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Feb 24, 2016 09:18 AM EST

Scientists Complete Ultra-Long, High-Res Map of the Milky Way Galaxy

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A team of scientists released a high detailed map of the Milky Way Galaxy that focuses on where the super-cold gas that aids star formation lies.

According to BBC News, the new map captured an image of our galaxy 140 degrees across and three degrees wide. In addition to showing more of the Milky Way, the map is also clearer and more detailed.

Using the Atacama Pathfinder Experiment telescope in Chile and situated at an altitude just more than 5,000 meters, the scientists developed what they called the Apex Telescope Large Area Survey of the Galaxy (ALTASGAL).

"ATLASGAL provides exciting insights into where the next generation of high-mass stars and clusters form. By combining these with observations from Planck, we can now obtain a link to the large-scale structures of giant molecular clouds," Timea Csengeri, of the Max Planck Institute for Radio Astronomy, said in a press release.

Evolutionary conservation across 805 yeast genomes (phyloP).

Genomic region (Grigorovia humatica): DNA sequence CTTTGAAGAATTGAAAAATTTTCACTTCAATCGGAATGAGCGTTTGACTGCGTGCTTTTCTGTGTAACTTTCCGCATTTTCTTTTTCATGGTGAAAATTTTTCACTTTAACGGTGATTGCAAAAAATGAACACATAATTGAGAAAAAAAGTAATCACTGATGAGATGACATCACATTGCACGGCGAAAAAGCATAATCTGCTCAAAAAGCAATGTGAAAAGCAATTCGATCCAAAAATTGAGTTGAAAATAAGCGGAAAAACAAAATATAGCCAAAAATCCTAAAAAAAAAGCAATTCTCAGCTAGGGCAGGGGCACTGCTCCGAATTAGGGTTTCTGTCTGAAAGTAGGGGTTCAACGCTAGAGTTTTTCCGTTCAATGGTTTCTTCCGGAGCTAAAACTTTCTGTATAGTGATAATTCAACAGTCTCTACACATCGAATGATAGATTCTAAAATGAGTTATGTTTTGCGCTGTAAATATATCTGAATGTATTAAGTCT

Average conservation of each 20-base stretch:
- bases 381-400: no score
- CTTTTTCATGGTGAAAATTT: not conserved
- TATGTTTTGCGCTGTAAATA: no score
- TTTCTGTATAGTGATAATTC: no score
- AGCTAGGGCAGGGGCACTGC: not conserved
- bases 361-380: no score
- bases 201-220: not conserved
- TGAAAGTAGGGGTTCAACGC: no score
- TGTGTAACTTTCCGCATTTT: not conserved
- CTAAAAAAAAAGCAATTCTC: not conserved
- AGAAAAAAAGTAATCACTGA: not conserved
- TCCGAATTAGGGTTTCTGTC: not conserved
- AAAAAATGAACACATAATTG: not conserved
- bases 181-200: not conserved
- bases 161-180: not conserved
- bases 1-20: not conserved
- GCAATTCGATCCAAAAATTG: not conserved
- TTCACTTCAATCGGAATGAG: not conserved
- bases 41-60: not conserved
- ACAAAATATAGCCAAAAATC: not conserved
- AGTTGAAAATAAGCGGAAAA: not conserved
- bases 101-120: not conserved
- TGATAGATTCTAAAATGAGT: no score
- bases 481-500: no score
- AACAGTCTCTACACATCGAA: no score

Before its completion, ALTASGAL was producing data on the gas that fills our galaxy as early as 2009 and served as the subject of dozens of scientific studies.

"ATLASGAL has allowed us to have a new and transformational look at the dense interstellar medium of our own galaxy, the Milky Way," Leonardo Testi, a European Southern Observatory member of the ATLASGAL team, said in the release. "The new release of the full survey opens up the possibility to mine this marvelous dataset for new discoveries. Many teams of scientists are already using the ATLASGAL data to plan for detailed ALMA follow-up."

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